Tag Archives: advertising

Weekly News Signup

oie_294320PsjatQA3There’s a new signup form for the free weekly Alaskan History Magazine newsletter, emailed every Monday and chock-full of interesting stuff! Check it out here, and if you’re already a subscriber, why not direct your friends to join the fun and sign up for their own newsletter!

Brown Box

No Advertising

106. 1938 Cream of Wheat

1938 Cream of Wheat ad

Alaskan History Magazine is ad-free, dependent on subscriptions and single issue orders, and now the Alaskan History Magazine website is ad-free as well! I believe in free enterprise, and advertising where appropriate, but I want to present the history of our great state in the best light possible, and I think that means no ads for cars or computers or candy bars or anything else.

That policy may change sometime in the future if I can’t make ends meet as a subscription-based publication, but for now I’m happy to present only the history – and speaking of history, check out these wonderful old ads from yesteryear!

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1909 print ad for train travel to the Far West and the Alaska-Yukon-Pacific Exposition at Seattle via the Atchison, Topeka and Santa Fe Railway. The May-June issue of Alaskan History Magazine includes an article on the A-Y-P Expo! 

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1943 ad for White Trucks in The Saturday Evening Post. White Trucks were among those used in construction of the Alaska Highway from Dawson Creek to Delta Junction. 

Mellin's Girl

1898 Ad for Mellin’s Baby Food, Alice Van Doren, of Juneau, Alaska. Founded in 1866, The formula was advertised with the slogan: “Mellin’s Food for Infants and Invalids: The only perfect substitute for Mother’s Milk.”





Full Color, Ad Free

Page 1There are hundreds of options to consider when starting a magazine, and among the most significant is the question of whether to produce a full color publication or some combination of color, two-tone, and/or black-and-white. The biggest factor involves pricing, the cost of printing directly affecting the price of an issue and therefore a subscription. There is also the important question of presentation, what the magazine will look like and how it will be perceived by its readership, reviewers, sponsors, and potential advertisers. Remaining competitive to similar magazines is important, both in pricing and in the quality of content and appearance, not only to attract readers but to also attract potential writers, who are the lifeblood of any publication.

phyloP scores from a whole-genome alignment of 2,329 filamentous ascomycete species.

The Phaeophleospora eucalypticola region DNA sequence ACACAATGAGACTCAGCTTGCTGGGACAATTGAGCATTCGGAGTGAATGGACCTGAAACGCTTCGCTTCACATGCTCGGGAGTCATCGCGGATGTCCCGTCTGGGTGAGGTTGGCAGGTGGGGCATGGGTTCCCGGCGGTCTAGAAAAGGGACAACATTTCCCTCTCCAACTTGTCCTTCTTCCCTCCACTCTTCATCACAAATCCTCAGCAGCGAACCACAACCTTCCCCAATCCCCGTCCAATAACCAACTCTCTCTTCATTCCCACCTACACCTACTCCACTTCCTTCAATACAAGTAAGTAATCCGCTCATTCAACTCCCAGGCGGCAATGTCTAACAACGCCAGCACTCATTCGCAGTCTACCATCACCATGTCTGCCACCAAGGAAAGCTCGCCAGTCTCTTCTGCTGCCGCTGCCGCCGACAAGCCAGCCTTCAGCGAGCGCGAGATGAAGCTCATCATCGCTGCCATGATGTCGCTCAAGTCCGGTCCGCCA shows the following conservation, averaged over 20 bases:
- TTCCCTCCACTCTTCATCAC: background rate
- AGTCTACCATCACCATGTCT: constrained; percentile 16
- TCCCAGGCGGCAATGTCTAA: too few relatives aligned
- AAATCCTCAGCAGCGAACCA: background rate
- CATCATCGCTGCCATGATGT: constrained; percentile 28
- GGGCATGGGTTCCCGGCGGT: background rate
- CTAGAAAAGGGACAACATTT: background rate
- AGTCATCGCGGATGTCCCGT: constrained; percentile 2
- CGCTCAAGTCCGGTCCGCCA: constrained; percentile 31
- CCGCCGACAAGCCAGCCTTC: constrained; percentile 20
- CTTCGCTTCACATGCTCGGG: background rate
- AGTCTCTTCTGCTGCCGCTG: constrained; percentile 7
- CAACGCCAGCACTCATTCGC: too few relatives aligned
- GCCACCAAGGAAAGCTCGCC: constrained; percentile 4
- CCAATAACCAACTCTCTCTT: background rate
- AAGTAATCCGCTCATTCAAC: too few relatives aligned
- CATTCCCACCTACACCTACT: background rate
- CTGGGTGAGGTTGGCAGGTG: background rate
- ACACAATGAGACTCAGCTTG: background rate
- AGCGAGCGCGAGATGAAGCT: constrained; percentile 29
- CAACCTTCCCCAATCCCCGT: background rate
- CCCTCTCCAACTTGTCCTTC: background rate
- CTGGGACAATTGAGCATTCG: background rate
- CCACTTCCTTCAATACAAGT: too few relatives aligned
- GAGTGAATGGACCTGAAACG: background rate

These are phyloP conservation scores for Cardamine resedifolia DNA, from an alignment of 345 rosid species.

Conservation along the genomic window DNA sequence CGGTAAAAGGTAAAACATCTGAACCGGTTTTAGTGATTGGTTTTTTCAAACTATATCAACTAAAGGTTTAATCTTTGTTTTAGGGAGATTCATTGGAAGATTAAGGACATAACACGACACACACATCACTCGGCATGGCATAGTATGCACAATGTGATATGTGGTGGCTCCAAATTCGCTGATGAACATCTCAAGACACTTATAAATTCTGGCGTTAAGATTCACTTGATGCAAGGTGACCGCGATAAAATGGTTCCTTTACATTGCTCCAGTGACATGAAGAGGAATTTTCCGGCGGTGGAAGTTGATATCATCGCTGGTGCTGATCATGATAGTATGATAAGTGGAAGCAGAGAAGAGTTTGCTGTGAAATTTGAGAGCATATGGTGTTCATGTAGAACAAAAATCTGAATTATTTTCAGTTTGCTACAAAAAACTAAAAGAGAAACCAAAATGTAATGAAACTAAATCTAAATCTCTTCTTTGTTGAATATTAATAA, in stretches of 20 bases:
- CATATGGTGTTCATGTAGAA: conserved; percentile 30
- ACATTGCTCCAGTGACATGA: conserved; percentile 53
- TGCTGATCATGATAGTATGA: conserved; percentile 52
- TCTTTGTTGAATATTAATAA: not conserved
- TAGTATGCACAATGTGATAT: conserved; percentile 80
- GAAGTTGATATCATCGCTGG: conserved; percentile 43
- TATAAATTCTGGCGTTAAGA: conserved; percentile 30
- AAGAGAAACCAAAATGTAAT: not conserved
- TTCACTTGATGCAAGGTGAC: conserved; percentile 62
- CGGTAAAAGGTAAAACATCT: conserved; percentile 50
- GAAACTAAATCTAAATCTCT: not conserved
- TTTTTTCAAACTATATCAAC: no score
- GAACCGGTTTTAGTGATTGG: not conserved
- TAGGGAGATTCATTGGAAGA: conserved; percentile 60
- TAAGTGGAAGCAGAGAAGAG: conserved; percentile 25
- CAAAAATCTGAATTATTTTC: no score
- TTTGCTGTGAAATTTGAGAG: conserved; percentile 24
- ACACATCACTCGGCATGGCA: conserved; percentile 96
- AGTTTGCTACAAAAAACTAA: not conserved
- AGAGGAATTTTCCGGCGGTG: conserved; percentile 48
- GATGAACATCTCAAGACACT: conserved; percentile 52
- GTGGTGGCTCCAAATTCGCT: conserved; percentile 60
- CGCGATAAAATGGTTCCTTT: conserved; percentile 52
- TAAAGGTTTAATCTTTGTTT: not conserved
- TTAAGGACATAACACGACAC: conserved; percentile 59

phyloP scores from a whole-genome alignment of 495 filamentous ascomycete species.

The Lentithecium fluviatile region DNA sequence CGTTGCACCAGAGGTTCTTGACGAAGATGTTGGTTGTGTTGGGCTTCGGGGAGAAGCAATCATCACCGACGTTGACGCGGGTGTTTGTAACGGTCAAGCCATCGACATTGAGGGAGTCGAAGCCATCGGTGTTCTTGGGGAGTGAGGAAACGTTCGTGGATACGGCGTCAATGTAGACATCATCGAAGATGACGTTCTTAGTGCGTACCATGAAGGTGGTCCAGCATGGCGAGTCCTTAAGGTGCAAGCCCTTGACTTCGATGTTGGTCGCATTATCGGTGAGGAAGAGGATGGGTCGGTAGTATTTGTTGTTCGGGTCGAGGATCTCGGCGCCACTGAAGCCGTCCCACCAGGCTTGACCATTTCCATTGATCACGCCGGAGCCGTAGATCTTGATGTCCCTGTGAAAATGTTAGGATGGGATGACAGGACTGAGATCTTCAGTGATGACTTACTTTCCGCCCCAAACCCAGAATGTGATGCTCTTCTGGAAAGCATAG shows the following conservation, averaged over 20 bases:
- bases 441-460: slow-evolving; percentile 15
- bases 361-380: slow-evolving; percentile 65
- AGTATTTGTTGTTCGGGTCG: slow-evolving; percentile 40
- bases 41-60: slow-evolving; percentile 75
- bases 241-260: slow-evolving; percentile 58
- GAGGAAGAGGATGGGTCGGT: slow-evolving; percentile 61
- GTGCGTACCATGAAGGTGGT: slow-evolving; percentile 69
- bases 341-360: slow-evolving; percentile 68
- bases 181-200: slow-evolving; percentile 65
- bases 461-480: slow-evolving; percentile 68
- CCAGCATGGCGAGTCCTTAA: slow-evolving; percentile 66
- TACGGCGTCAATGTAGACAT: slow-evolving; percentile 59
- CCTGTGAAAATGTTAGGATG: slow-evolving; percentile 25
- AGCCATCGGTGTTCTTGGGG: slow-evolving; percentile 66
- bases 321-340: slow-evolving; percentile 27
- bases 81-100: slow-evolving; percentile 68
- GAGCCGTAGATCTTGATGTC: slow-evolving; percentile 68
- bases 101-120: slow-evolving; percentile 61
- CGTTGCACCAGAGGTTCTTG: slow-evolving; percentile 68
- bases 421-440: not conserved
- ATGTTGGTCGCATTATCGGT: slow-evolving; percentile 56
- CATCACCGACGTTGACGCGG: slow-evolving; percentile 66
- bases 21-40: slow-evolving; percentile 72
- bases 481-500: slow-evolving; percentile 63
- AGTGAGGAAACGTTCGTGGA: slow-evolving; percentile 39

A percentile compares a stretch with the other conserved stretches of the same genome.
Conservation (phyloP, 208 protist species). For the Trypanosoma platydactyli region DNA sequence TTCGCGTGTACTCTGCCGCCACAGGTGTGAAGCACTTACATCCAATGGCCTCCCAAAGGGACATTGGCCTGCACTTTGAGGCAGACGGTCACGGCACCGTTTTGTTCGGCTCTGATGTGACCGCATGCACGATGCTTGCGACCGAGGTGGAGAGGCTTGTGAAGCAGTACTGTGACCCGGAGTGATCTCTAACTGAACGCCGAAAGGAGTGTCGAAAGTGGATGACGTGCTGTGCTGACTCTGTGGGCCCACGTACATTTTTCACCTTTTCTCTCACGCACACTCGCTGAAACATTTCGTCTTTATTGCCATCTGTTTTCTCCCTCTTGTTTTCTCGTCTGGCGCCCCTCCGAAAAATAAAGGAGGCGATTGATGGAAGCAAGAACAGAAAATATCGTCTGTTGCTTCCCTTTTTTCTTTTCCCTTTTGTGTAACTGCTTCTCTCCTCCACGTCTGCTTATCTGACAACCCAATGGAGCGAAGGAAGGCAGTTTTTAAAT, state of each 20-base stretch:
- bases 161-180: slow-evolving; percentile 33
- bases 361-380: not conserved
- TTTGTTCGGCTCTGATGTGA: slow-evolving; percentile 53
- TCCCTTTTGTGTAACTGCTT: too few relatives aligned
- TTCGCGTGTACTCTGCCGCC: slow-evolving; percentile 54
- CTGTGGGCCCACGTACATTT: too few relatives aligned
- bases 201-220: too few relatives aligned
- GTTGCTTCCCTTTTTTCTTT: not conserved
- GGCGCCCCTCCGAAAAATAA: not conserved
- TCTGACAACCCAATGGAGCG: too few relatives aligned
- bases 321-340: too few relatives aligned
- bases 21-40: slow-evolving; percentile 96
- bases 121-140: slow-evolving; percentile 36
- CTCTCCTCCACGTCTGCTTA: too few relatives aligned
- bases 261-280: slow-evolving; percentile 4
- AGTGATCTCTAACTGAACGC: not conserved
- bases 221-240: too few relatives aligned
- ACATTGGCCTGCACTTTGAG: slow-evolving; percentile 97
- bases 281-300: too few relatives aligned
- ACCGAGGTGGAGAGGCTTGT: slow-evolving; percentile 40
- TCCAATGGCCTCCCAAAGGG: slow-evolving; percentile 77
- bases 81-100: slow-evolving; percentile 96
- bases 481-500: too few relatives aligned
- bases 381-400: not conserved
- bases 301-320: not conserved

Page 26Another point worth consideration is a little more esoteric, and that is the respect earned and deserved by history itself. I like to think that as an amateur historian I have a very high regard, almost a reverence for history, and I want that to shine through the pages of Alaskan History Magazine. For that reason I have chosen the full color option, with an understanding that it brings a daunting cover price of $10.00 per issue if the magazine is to be profitable, and profit will be necessary to pay writers and, eventually, a small staff. 

I can ameliorate the per-issue cost by offering a discounted subscription price of $48.00, saving $12.00 over a year, but that is still steeper than I’d hoped for. So I’m offering a couple of compromises: A black and white printed edition will be available at around 50%, and an online version will be accessible for even less. I am also exploring less expensive options for printing and distribution. 

Page 40I understand that advertising is an important element for most publications, and while it would potentially provide the financing for lower cover pricing, it would add complications which I do not want to handle right now, so Alaskan History will be advertisement-free at this time.

For now I want to concentrate on creating the best magazine I can, and that means focusing on the history, the writers, editing, proofing, photographs, graphics, the website, social media and everything that will go into producing each issue. Once the production is running smoothly I may reconsider the advertising option, or, more likely, seek a different way to lower costs.